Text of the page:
The New York law also prevent DHS from accessing DMV data, since giving immigration officials access to the names and addresses of undocumented people who have been issued driver’s licenses could easily help ICE track them down. In a statement posted on Twitter, a DHS spokesperson claimed New York’s Green Light law would hurt public safety — even though, as Vox pointed out, research suggests issuing driver’s licenses to undocumented immigrants actually has the opposite effect.
Migrants wait longer for hearings and lack access to lawyers under Trump’s Remain in Mexico policy, new data show
Under the Migrant Protection Protocols, the Trump administration policy implemented in January that requires some migrants to wait out their immigration hearings in Mexico, migrants wait longer for hearings and are less likely to have attorneys or show up to court, according to new federal data analyzed by the Transactional Records Access Clearinghouse at Syracuse University.
More than half of all MPP cases are still open, and many finished cases were closed not because the applicants didn’t qualify for asylum, but because they didn’t show up to their hearings. As we explained last week, migrants in the Remain in Mexico program face nearly insurmountable hurdles that asylum seekers and other migrants in the U.S. don’t. They’re often targeted by gangs and drug cartels, and a report by Human Rights First found more than 600 cases in which migrants were kidnapped, extorted, raped, or subjected to physical violence. Most migrants on the MPP docket don’t have legal representation, and the danger of waiting at the border — coupled with the lack of access to counsel and DHS’s own failure to adequately notify migrants of their hearings — makes it that much harder for them to show up to their hearings.
Interestingly, TRAC’s data doesn’t line up with the government’s own figures on how many people have been sent to Mexico as part of the MPP. As the American Immigration Council’s Aaron Reichlin-Menick noted on Twitter, TRAC says 56,004 people have been sent back through Nov. 11. According to CBP, though, 54,985 people have been sent back through Dec. 16. And adding to the confusion, Mexico’s immigration agency says 60,011 people have been sent back through Dec. 13.
A massive defense spending bill provides a pathway to citizenship for Liberians
Congress passed a $738 billion defense spending bill with an unexpected immigration provision buried in it: a pathway to citizenship for certain Liberian immigrants. The Senate passed the 2020 National Defense Authorization Act — the same bill that created the “Space Force” — this week and sent it to Trump’s desk for approval. The bill also will allow Liberian immigrants to apply for green cards, provided they arrived in the U.S. before November 20, 2014 and have lived in the country continuously since then.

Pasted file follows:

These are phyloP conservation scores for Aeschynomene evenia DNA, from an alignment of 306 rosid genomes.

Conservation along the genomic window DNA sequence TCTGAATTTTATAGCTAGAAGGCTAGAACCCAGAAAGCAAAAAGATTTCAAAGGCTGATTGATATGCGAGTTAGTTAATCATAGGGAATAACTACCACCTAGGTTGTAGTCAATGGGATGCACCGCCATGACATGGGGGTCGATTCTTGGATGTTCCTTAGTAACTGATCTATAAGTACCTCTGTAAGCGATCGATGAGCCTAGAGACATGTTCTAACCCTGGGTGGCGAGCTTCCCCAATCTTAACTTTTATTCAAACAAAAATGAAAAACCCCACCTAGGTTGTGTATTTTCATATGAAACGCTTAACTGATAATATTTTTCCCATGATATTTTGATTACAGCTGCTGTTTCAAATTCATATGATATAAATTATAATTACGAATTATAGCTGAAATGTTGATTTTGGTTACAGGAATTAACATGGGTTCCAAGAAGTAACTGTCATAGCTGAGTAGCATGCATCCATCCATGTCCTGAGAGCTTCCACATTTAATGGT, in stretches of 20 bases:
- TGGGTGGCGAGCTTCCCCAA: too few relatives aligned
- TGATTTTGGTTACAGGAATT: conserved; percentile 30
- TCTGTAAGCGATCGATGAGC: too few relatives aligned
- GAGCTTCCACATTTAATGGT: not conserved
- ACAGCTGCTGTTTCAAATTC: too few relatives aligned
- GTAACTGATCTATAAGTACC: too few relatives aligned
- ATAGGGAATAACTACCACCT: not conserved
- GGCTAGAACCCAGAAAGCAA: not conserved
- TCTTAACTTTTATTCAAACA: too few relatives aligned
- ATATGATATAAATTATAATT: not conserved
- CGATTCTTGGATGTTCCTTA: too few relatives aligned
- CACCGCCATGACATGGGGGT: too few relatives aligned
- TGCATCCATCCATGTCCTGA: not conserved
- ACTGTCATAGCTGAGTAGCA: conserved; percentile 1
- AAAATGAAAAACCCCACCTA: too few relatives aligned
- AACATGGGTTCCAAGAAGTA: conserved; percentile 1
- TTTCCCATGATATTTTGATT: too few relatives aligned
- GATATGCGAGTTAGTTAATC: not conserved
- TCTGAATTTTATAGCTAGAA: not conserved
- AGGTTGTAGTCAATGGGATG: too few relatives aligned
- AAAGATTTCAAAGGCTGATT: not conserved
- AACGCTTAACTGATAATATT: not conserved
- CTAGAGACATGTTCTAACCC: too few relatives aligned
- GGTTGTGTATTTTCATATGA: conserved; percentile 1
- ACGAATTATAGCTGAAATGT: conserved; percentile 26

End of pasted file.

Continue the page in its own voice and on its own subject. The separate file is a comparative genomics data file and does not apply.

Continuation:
For Liberian communities across the U.S., the bill will certainly be a relief: many Liberians have had tenuous status since the ‘90s, when President George H.W. Bush granted Temporary Protected Status to roughly 10,000 Liberians in the U.S. after a civil war broke out in their country. Subsequent presidents renewed the status, which officially expired in 2017. Since then, some Liberians have been granted Deferred Enforced Departure, which Trump briefly threatened to end. A pathway to citizenship, meanwhile, much more stable — though green card holders can still be deported in some instances.
Will the U.S. send Mexican asylum seekers to Mexico under the ACA?
Since the Trump administration inked safe third country deals with Guatemala, Honduras, and El Salvador, one of the biggest open questions has been whether it intended to send Mexican asylum seekers, who obviously had not crossed through Central America on their way to the U.S., to one of those countries. The implementation of the Guatemala Asylum Cooperative Agreement (ACA) so far has included only nationals of El Salvador and Honduras, who are being sent to claim asylum in Guatemala (and many of whom have chosen to return to their countries of origin instead). The idea of sending others under the agreements had so far been largely waved away by DHS. That changed yesterday, as Ken Cuccinelli, now the acting deputy secretary of DHS — and, potentially, also still the acting director of USCIS, though even agency staff doesn’t seem too sure — tweeted that the administration was considering “all populations... including Mexican nationals.”
First of all, it should be noted that Cuccinelli views his role at least partly as troll-in-chief of the U.S. immigration apparatus and is not the most reliable narrator. That said, it makes sense for the administration to take this step. As we’ve noted previously, the final agreements never specifically restrict which population of asylum seekers can be sent to the third countries to seek asylum. Mexican asylum seekers have been viewed by the administration as a particularly complex issue, given that the principles of non-refoulement have prevented it from including them in formal programs like MPP, and even informal initiatives like border metering. (Though both have been known to happen before.) Mexicans also haven’t crossed through any other countries en route to the U.S., and so are not subject to the asylum ban. The tools that are available for shutting down the possibility of asylum to others are limited with regards to Mexicans. Their inclusion into the Guatemala ACA implementation must seem like a tantalizing option.
Proposed limits to asylum
The administration has published yet another proposed regulation to limit eligibility for asylum, this time by expanding the categories of criminal contact that would bar someone from receiving it. For example, anyone convicted of driving under the influence, found by an “adjudicator” to have committed an act of domestic violence even in the absence of a conviction, convicted of a local crime “involving criminal street gang activity,” found to have unlawfully received public benefits, or found to have used a false identification, would be unable to get asylum. The proposal is now in a public comment period.